Throughout her childhood life her mother, Suyuan, was continuously pushing her to be her best. Jing-Mei purposely tried to fail at everything to prover to her mother that she could never become a great and famous person. Then after a piano recital that went horridly wrong, her and her mother had an argument and their relationship was never the same. Many years later Suyuan tried to give Jing-mei the piano that she had as a child. She refused the offer, but than a year later her mother died and Jing-Mei was cleaning out her mother’s house and decided to play the piano and she was surprised that she still knew how.
One day, Jing-Mei’s family and Waverly’s family meet and both mothers brag about how their daughters are very successful. After seeing her mom brag about her non-existent talents, Jing-Mei is determined to stand in the way of her mother's ambitions. A few weeks later, Jing-Mei participates in a talent show at a church hall, although she hasn't practiced and does not know any of the music. Halfway through the song, she realizes how badly she’s playing. The weak applause and her parents’ look of disappointment revealed the indisputable truth: Jing-Mei is not a musical prodigy.
Lenora Chu’s book, "Little Soldiers: An American Boy, A Chinese School, And The Global Race To Achieve," is about the differences between American and Chinese school systems. Chu and her husband moved to China from America and sent their son to an elite academy in Shanghai. Chu noticed that the Chinese educational system focuses children putting effort into every subject and teachers install a fear into children about completing tasks to the best of their ability. The Chinese used extreme methods to emphasize the importance of doing schoolwork perfectly and respecting teachers who use extreme measures. While the American educational system focuses on children’s talents and encouraging them to keep working instead of using force.
The article is about Jennie Chine Hansen speech that was given for the Chinese American Women Oral History Project. Hansen discusses in her speech about the ways exclusion, participation and empowerment shaped not just her life but the lives of all Chinese people living in America. Hansen during her speech also talks about the brief history of Chinese Exclusion Act of 1892 and how that had a significant impact on the parents and grandparents of Chinese American women. She also talks about how there are two generations, the ones who were born in China and the ones who were born in America. She discusses how there is an alienation from her parents and other Chinese people who never learned to speak English who live in America.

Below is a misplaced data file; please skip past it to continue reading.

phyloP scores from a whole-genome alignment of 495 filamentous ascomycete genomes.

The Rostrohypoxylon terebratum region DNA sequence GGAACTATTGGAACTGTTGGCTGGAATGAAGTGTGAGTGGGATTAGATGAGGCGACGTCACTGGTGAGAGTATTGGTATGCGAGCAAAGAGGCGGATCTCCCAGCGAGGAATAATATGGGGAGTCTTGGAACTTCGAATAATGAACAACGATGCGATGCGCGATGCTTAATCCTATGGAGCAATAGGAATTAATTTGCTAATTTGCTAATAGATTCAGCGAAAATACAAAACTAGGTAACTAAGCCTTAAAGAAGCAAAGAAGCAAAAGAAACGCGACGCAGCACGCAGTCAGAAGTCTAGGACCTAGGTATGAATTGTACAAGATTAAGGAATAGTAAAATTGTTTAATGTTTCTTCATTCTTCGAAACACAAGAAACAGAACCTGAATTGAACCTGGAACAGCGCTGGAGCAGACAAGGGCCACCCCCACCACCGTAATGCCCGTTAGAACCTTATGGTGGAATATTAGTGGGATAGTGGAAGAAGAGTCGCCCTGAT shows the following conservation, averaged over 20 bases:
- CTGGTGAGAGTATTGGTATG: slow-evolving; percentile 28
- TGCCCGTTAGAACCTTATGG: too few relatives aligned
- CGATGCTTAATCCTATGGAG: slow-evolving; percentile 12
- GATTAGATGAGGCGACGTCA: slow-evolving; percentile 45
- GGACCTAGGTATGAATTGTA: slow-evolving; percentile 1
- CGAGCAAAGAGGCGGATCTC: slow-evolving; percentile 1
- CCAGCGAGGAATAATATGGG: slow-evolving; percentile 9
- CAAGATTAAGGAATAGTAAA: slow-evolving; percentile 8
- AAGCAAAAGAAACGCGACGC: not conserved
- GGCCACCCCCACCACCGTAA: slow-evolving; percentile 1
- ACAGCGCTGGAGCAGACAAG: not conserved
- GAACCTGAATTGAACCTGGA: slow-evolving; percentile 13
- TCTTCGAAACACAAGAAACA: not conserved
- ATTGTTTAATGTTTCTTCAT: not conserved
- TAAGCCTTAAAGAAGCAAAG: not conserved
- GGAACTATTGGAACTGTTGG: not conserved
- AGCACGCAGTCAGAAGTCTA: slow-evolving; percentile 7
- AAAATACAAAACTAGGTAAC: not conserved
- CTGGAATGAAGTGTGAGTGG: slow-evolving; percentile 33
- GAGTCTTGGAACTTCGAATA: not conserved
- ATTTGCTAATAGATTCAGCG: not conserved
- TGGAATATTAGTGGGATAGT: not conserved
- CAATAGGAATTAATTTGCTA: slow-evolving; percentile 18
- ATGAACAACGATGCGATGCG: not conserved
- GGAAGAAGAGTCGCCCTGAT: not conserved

“Her actions remind me that, even under unbearable circumstances, one can still believe in justice,” in David Henry Hwang’s foreword, in Ji-Li Jiang’s memoir Red Scarf Girl, commemorated even during the Great Proletarian Cultural Revolution anyone can overcome adversity (9). Ji-Li Jiang was a young teenager at the beginning of the Cultural Revolution, and living through a very political time in China’s history made Ji-Li into the person she is today. Ji-Li’s intelligence, her choices, and family devotion made her into the headstrong and successful person she is today. Even when Ji-li thought she was unintelligent, others saw she was wise. There were many moments when Ji-Li was reminded she was very smart.
Regardless, her mother still is persistent on Jing Mei becoming a prodigy, despite her passionless performance and her family’s negative reaction. In return, Jing Mei becomes angry at her mother, and will do anything to change her mind. Screaming, “I wish I were dead! Like them.”, her mother freezes, disappointed in her daughter, and quits Jing Mei’s piano classes. On Page 28-29, Jing Mei’s perspective on the world becomes more apparent: “For unlike my mother, I didn’t believe I could be anything I wanted to be, I could only be me.”
(Vanity Fair) Jing-mei’s mother is always bossing her around to make sure that she will have a good future. It is not just the children who have weights on their backs, it is also the parents. “It’s about giving your kids a better life-- as if parenting didn’t come with enough pressures already.” (Vanity Fair) Jing-mei’s mother has a lot of pressure on her because she does not want to be embarrassed by other parents who are better at parenting than she is. She is always trying to make sure her daughter is better than the other kids.